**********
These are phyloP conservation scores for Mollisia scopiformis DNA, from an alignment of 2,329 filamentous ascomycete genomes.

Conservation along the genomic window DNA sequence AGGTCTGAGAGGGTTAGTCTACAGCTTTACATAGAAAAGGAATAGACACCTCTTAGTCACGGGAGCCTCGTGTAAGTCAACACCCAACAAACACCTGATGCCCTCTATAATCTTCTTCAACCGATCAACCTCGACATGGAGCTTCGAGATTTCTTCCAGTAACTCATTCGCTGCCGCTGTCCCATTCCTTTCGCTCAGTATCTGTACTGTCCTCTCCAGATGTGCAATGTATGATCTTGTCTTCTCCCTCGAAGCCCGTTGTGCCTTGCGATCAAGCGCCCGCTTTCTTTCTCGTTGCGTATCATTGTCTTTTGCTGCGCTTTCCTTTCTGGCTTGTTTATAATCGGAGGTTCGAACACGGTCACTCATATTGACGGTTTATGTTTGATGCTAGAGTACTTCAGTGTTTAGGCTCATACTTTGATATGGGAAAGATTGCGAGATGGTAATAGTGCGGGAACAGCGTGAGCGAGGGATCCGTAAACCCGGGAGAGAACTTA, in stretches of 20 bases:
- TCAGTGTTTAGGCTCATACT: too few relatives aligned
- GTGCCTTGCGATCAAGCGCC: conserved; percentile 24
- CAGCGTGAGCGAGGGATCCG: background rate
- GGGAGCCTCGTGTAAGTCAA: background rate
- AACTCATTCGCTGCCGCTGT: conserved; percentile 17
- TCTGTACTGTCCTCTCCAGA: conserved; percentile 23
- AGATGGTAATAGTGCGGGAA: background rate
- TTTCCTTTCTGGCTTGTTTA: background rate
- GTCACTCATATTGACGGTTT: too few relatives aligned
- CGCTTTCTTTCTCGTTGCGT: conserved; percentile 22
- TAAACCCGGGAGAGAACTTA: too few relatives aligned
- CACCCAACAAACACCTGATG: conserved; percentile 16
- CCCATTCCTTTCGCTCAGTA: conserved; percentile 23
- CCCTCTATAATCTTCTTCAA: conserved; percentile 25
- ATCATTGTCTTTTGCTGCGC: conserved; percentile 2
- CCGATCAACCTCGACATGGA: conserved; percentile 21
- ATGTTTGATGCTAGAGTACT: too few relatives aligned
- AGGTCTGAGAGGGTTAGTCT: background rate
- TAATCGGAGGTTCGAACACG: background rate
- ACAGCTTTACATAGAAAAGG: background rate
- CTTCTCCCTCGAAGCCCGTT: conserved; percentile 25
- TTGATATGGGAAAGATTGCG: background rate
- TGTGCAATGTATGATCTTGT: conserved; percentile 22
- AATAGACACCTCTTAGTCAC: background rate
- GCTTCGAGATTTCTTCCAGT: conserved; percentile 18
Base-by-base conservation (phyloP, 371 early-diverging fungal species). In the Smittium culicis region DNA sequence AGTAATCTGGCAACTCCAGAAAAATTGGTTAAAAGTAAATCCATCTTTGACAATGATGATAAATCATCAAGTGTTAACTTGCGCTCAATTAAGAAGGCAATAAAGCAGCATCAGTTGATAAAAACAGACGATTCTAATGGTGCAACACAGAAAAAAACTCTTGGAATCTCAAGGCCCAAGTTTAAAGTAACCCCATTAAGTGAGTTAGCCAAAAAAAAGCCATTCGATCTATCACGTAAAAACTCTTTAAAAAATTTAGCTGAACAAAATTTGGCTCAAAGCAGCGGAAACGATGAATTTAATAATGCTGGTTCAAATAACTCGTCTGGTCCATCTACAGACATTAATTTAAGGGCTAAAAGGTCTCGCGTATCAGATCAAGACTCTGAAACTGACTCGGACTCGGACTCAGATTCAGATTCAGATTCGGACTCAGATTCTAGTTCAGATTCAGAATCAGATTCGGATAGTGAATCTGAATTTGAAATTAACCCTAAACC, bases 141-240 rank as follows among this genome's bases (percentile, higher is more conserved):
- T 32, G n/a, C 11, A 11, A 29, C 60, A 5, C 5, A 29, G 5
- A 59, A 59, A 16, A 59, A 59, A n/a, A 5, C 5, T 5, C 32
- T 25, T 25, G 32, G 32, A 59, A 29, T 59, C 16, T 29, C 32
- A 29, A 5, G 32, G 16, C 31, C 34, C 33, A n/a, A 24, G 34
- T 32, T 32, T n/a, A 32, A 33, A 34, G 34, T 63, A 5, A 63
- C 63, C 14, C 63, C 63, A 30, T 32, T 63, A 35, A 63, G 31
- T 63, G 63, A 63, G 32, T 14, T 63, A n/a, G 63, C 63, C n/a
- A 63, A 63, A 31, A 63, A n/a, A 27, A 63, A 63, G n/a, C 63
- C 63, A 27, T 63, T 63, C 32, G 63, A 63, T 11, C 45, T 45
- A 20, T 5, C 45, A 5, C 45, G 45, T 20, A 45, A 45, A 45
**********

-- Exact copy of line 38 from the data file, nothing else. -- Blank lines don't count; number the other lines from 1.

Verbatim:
- A 20, T 5, C 45, A 5, C 45, G 45, T 20, A 45, A 45, A 45